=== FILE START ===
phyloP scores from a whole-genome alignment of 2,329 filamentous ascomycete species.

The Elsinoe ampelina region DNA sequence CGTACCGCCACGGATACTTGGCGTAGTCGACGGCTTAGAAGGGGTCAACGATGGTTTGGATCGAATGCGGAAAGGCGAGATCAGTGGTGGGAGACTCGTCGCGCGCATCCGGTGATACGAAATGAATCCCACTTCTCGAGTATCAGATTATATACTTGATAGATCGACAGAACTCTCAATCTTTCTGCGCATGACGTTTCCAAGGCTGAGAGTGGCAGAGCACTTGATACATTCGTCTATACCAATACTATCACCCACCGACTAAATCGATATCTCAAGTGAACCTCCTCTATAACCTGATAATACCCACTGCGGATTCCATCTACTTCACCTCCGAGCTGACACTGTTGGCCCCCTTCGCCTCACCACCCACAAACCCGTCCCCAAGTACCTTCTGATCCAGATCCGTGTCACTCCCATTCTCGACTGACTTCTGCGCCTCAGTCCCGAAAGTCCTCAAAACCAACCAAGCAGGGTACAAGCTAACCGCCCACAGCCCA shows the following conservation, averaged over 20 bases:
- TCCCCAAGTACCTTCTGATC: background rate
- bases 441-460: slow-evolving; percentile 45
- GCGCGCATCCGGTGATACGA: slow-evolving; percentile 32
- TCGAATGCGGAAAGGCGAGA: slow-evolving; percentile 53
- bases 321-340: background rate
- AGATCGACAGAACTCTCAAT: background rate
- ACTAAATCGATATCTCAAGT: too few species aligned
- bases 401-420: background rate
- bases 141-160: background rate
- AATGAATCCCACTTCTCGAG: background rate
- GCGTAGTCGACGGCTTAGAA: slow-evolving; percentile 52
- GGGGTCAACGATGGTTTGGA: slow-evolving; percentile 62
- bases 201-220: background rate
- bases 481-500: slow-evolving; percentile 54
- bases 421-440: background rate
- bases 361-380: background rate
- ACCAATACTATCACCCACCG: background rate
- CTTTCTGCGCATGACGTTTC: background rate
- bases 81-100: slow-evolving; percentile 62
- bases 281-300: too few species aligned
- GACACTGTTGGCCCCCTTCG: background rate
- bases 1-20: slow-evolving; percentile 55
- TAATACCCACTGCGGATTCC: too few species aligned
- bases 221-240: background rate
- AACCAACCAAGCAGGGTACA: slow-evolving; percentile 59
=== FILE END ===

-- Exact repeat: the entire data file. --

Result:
phyloP scores from a whole-genome alignment of 2,329 filamentous ascomycete species.

The Elsinoe ampelina region DNA sequence CGTACCGCCACGGATACTTGGCGTAGTCGACGGCTTAGAAGGGGTCAACGATGGTTTGGATCGAATGCGGAAAGGCGAGATCAGTGGTGGGAGACTCGTCGCGCGCATCCGGTGATACGAAATGAATCCCACTTCTCGAGTATCAGATTATATACTTGATAGATCGACAGAACTCTCAATCTTTCTGCGCATGACGTTTCCAAGGCTGAGAGTGGCAGAGCACTTGATACATTCGTCTATACCAATACTATCACCCACCGACTAAATCGATATCTCAAGTGAACCTCCTCTATAACCTGATAATACCCACTGCGGATTCCATCTACTTCACCTCCGAGCTGACACTGTTGGCCCCCTTCGCCTCACCACCCACAAACCCGTCCCCAAGTACCTTCTGATCCAGATCCGTGTCACTCCCATTCTCGACTGACTTCTGCGCCTCAGTCCCGAAAGTCCTCAAAACCAACCAAGCAGGGTACAAGCTAACCGCCCACAGCCCA shows the following conservation, averaged over 20 bases:
- TCCCCAAGTACCTTCTGATC: background rate
- bases 441-460: slow-evolving; percentile 45
- GCGCGCATCCGGTGATACGA: slow-evolving; percentile 32
- TCGAATGCGGAAAGGCGAGA: slow-evolving; percentile 53
- bases 321-340: background rate
- AGATCGACAGAACTCTCAAT: background rate
- ACTAAATCGATATCTCAAGT: too few species aligned
- bases 401-420: background rate
- bases 141-160: background rate
- AATGAATCCCACTTCTCGAG: background rate
- GCGTAGTCGACGGCTTAGAA: slow-evolving; percentile 52
- GGGGTCAACGATGGTTTGGA: slow-evolving; percentile 62
- bases 201-220: background rate
- bases 481-500: slow-evolving; percentile 54
- bases 421-440: background rate
- bases 361-380: background rate
- ACCAATACTATCACCCACCG: background rate
- CTTTCTGCGCATGACGTTTC: background rate
- bases 81-100: slow-evolving; percentile 62
- bases 281-300: too few species aligned
- GACACTGTTGGCCCCCTTCG: background rate
- bases 1-20: slow-evolving; percentile 55
- TAATACCCACTGCGGATTCC: too few species aligned
- bases 221-240: background rate
- AACCAACCAAGCAGGGTACA: slow-evolving; percentile 59